President Vladimir Putin has given no indication that he plans to surrender control of the political empire he has built over nearly 20 years, and given the absence of any evidence that a successor from within the United Russia camp is being groomed to step up in 2018, there is every reason to expect that he intends to stand for another six-year term, in which case he is all but certain to win the election scheduled for March 2018.

As such, it is highly probable that Russia will continue to pursue the aggressively expansionary and interventionist foreign policy that has led to the imposition of sanctions by the EU and the US. Leaders of the oil industry have warned that a tightening of EU sanctions could impede progress on numerous oil-and-gas projects, including the Nord Stream 2 pipeline that is crucial to Moscow’s efforts to ensure Russia’s long-term importance as a gas supplier to Europe.

To protect his legacy, enhance the regime’s legitimacy, and mitigate those political threats that are present, Putin has ordered his economic policy team to come up with a national development plan that will ostensibly form the basis for the economic agenda in 2018–2024. The call for fresh ideas has prompted the creation of two competing sets of proposals.

One includes hefty direct state support for private-sector expansion through development banks overseen by the central bank, greater leeway for monetary authorities to intervene in the currency markets, the relaxation of medium-term budget and debt targets, and the assignment of higher priority to economic growth as an objective of monetary policy. The other, crafted by Alexei Kudrin, a liberal economist and former finance minister, focuses on reducing the state’s role in the economy by means of an aggressive program of privatization. Implementing the plan would require far-reaching reforms to education, the judiciary, and the labor market, all of which are necessary to address that weaknesses of the business climate that deter foreign investment.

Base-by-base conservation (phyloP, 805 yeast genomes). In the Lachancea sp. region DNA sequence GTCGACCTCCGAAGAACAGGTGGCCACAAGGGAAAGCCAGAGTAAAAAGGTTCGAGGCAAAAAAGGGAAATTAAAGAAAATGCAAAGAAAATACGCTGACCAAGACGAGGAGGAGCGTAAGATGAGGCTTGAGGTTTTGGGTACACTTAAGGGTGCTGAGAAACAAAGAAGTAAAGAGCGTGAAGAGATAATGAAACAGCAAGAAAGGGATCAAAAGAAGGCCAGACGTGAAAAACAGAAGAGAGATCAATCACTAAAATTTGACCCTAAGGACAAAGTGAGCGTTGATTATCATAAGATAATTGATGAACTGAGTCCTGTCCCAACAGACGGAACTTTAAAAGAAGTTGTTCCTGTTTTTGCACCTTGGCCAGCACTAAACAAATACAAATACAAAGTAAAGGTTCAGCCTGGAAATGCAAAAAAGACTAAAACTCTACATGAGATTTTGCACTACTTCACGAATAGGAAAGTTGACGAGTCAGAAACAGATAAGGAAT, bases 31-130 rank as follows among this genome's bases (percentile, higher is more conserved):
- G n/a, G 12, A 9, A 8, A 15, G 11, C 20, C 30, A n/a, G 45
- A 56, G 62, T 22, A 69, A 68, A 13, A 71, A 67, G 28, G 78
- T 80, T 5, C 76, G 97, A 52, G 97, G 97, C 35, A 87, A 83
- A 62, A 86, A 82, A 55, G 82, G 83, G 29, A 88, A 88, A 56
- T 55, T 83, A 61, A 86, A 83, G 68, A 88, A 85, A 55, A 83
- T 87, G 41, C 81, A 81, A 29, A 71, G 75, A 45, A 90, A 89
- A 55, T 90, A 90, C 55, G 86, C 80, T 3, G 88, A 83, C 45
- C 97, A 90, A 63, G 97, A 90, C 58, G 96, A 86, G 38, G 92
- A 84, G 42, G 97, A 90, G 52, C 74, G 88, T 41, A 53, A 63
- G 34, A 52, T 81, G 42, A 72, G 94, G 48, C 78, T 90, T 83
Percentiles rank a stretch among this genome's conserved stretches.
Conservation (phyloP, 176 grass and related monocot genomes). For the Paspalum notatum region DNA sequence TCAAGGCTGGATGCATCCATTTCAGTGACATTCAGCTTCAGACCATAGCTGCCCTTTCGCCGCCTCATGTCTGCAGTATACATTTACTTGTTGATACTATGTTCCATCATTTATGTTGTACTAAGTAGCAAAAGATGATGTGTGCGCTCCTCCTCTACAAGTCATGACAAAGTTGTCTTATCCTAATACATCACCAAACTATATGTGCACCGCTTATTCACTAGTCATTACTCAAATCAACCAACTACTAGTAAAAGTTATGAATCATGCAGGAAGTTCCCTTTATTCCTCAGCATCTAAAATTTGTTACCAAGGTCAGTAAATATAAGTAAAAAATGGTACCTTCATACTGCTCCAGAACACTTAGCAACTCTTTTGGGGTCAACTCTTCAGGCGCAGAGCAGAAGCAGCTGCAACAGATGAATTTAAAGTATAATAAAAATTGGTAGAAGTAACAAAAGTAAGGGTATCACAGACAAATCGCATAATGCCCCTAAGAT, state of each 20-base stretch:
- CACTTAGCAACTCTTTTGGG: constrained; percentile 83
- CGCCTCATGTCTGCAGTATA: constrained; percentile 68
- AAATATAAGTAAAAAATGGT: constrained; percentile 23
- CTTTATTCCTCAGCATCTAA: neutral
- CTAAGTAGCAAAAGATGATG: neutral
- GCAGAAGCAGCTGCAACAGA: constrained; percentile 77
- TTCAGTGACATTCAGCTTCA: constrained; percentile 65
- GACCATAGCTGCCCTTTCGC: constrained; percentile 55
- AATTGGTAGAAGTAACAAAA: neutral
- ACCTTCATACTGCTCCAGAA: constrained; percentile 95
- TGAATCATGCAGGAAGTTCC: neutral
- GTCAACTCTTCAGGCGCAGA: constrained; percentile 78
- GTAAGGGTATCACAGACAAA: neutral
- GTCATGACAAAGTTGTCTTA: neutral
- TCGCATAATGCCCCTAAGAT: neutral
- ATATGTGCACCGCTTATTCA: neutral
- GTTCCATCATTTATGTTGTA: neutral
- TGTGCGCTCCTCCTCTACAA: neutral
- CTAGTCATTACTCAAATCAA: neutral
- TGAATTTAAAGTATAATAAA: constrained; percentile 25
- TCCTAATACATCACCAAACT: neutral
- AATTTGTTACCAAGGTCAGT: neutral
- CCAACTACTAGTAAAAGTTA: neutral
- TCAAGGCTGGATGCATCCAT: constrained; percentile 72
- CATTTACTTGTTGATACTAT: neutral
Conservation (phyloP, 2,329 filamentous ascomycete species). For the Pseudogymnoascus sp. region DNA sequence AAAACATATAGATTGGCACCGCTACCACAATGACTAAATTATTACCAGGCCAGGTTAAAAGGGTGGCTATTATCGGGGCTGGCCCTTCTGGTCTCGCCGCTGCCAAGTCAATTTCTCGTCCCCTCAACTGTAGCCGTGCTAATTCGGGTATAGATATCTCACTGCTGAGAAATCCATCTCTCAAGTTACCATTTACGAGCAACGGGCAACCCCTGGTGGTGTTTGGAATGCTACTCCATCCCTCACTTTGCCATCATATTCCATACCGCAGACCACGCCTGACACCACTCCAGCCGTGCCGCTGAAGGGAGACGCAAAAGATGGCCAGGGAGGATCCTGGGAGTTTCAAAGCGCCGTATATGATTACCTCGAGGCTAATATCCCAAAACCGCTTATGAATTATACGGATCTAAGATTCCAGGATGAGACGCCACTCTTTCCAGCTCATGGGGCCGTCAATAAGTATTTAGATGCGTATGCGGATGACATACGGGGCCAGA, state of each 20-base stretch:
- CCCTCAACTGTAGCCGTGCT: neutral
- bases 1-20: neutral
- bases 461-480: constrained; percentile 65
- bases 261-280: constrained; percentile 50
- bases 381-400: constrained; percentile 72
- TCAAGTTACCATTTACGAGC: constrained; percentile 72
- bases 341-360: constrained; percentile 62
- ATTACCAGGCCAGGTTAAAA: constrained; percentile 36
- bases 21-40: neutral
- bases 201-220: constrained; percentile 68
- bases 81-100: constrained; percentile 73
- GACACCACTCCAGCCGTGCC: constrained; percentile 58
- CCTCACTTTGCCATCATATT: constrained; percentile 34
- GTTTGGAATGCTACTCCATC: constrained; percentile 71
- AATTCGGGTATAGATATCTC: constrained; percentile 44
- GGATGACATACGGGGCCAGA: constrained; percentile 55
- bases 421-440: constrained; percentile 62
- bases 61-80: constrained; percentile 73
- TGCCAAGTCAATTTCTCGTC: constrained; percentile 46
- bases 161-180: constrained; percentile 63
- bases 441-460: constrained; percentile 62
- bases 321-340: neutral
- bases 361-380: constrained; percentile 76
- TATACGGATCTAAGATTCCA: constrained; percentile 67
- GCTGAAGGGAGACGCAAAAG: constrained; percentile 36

In all likelihood, political factors and Putin’s tendency toward eclecticism when it comes to policy make it likely that the president will end up using proposals from both of the plans, and from other sources as well, including Prime Minister Dmitry Medvedev. In any case, resistance from vested interests will pose an obstacle to implementing much of Kudrin’s plan, and the president’s press secretary has unequivocally ruled out any chance that the oil and gas industry might be privatized. Likewise, tax policy will remain a source of heated debate, and a concern for investors, given the possibilities that have been floated, including a hike in the VAT rate, the rationalization of oil-sector taxes, and an increase in the real-estate tax.